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On behalf of FreedomWorks’ activist community, I urge you to contact your senators and ask them to co-sponsor the Reforming Qualified Immunity Act, S. 4036. Introduced by Sen. Mike Braun (R-Ind.), the Reforming Qualified Immunity Act would restore the original intent of 42 U.S.C. 1983 and clarifies the judicial doctrine of qualified immunity created by the Supreme Court.
Federal law, in 42 U.S.C. 1983, provides a private right of action for individuals whose rights are deprived by any individual acting in his or her official state and local government capacity, including law enforcement. This law was part of the Enforcement Act of 1871, which was passed to combat the Ku Klux Klan and white supremacy after the Civil War.
However, in 1967, the Supreme Court created the doctrine of “qualified immunity” for public officials out of thin air, and in conflict with existing statute, essentially insulating government officials from civil lawsuits unless constitutional protections were clearly established. The Supreme Court gave the modern view of qualified immunity in Harlow v. Fitzgerald (1982). As Justice Lewis Powell wrote in his opinion for the Court, “[G]overnment officials performing discretionary functions generally are shielded from liability for civil damages insofar as their conduct does not violate ‘clearly established’ statutory or constitutional rights of which a reasonable person would have known.”
In Saucier v. Katz (2001), the Court clarified the test for qualified immunity. Justice Anthony Kennedy wrote, “[T]he first inquiry must be whether a constitutional right would have been violated on the facts alleged; second, assuming the violation is established, the question whether the right was clearly established must be considered on a more specific level than recognized by the Court of Appeals.” Subsequent case law has attempted to define this standard, but all we know is that an exact match of the case is not required, but that it must be “particularized.”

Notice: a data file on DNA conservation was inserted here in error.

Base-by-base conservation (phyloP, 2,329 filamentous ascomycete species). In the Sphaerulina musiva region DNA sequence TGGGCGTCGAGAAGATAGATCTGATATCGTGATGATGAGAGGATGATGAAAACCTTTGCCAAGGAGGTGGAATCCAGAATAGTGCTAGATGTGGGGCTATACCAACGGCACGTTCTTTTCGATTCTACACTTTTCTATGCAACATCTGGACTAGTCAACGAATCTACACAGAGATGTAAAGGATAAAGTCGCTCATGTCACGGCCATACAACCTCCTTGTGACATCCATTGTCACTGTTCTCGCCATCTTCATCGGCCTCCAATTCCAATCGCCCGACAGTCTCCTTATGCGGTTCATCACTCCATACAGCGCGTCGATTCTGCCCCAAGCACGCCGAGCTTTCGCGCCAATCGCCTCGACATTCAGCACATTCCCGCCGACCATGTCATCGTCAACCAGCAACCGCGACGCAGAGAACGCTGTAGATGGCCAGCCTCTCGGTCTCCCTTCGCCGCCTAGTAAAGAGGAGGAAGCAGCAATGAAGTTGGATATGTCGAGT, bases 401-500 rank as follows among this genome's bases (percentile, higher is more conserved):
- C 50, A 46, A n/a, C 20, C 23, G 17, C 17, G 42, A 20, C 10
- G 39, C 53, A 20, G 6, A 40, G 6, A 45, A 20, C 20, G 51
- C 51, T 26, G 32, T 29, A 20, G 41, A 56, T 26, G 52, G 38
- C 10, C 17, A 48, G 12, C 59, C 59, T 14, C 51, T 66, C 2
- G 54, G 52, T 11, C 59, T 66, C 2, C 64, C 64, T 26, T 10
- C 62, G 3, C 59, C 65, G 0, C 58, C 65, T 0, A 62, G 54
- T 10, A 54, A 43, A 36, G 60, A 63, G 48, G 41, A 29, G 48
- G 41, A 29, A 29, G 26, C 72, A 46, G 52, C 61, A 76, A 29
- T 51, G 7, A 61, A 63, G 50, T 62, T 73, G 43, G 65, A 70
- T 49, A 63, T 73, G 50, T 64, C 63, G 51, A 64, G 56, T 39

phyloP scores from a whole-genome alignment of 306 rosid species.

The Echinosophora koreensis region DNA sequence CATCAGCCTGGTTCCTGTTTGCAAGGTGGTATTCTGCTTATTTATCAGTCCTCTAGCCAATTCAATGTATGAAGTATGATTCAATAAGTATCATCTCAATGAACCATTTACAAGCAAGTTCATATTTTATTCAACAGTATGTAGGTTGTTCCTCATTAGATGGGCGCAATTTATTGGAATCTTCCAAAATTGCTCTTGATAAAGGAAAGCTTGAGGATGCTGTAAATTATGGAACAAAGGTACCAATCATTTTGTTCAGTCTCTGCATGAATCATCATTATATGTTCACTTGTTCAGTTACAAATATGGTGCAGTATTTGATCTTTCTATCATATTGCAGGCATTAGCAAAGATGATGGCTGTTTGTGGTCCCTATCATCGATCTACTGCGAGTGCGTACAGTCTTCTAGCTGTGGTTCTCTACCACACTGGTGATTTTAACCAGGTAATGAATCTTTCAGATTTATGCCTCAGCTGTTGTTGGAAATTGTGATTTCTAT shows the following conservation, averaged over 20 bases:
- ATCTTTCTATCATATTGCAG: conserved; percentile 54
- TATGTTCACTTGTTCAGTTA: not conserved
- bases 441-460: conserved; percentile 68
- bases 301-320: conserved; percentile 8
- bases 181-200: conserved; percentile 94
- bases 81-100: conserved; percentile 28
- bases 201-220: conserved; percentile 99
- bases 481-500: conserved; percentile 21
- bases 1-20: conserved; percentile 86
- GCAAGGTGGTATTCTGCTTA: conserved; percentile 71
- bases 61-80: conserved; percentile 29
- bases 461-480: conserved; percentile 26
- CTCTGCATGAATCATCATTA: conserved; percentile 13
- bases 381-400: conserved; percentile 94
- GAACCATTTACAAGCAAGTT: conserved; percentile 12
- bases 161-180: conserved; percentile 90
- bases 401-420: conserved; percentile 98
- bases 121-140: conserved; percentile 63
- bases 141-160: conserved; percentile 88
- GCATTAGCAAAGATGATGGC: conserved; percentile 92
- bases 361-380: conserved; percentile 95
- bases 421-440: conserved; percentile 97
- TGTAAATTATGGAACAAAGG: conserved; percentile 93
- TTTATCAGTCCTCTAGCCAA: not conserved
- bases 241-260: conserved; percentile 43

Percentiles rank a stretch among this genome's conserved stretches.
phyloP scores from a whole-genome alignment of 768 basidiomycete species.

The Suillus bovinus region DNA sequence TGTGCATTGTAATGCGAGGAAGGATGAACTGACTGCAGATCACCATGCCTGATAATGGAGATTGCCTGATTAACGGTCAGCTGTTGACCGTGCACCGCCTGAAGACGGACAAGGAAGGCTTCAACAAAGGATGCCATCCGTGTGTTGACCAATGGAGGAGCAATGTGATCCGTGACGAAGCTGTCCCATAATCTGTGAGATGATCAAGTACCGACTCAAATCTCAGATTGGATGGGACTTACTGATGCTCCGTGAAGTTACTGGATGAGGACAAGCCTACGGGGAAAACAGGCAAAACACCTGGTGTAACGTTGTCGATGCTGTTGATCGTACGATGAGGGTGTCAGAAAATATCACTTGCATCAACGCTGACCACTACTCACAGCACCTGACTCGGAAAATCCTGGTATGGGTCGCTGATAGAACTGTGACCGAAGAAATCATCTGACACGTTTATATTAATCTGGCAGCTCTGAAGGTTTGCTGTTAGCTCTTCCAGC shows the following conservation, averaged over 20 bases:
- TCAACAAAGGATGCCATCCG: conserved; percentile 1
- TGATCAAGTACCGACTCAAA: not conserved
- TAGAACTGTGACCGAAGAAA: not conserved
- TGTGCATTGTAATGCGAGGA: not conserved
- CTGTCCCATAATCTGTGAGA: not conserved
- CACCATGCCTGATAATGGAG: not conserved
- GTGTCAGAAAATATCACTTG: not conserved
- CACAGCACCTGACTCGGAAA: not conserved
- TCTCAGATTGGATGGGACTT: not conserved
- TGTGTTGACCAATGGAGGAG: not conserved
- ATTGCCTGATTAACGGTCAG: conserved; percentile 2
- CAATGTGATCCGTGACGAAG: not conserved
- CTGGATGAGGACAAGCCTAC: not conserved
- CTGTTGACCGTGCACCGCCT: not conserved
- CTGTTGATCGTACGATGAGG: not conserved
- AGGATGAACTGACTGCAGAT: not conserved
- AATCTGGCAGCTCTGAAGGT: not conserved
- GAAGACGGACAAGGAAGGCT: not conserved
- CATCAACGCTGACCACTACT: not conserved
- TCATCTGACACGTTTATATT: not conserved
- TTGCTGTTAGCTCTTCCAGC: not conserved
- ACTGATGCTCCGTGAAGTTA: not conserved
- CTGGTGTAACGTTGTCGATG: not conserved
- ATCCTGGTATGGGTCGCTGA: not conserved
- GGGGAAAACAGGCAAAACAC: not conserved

The threshold of “clearly established” statutory or constitutional rights is a difficult one for a victim of some action by a federal, state, or local government official to meet. The victim has to identify case law establishing that statutory or constitutional right. If he or she can’t find such a case, the government official, including a police officer, has qualified immunity from any civil action.
Qualified immunity is an example of the Supreme Court legislating from the bench, contrary to the law. In Ziglar v. Abbasi (2017), Justice Clarence Thomas expressed skepticism toward the Court’s continued approach to qualified immunity, writing, “In an appropriate case, we should reconsider our qualified immunity jurisprudence.”
Separately, Judge Don Willett, a conservative judge on the U.S. Court of Appeals for the 5th Circuit, wrote in August 2019 in his dissent in Cole v. Carson, “This much is certain: Qualified immunity, whatever its success at achieving its intended policy goals, thwarts the righting of many constitutional wrongs.”
Some have expressed concern that law enforcement could be hit hard by the financial impact of these cases. There is little evidence to support such claims. Law enforcement are almost always indemnified in these civil cases. A 2014 study on police indemnification notes, "Between 2006 and 2011, in forty-four of the seventy largest law enforcement agencies across the country, officers paid just .02% of the dollars awarded to plaintiffs in police misconduct suits."
Others have also claimed that few cases are dismissed on qualified immunity, citing a 2017 study on the issue. The author of this study noted, “Although courts rarely dismiss Section 1983 suits against law enforcement on qualified immunity grounds, there is every reason to believe that qualified immunity doctrine influences the litigation of Section 1983 claims in other ways.”
The author also explained, “One also should not conclude based on my findings that qualified immunity is more benign than has been assumed. My findings do show that Section 1983 claims against the police are infrequently dismissed on qualified immunity grounds. But qualified immunity doctrine has been roundly criticized as incoherent, illogical, and overly protective of government officials who act unconstitutionally and in bad faith. The fact that few cases are dismissed on qualified immunity grounds does not fundamentally undermine these critiques.”
The Reforming Qualified Immunity Act would restore 42 U.S.C. 1983 to its original intent and would allow government officials, including law enforcement, to claim qualified immunity under specific instances.
The court-created doctrine of qualified immunity must be addressed. It creates conflict with statute and can prevent individuals whose rights have been deprived, even instances where a government official is prosecuted and convicted of a crime, from getting any restitution for the deprivation of those rights. For these reasons, I urge you to contact your senators and ask them to cosponsor the Reforming Qualified Immunity Act, S. 4036.
Adam Brandon, President, FreedomWorks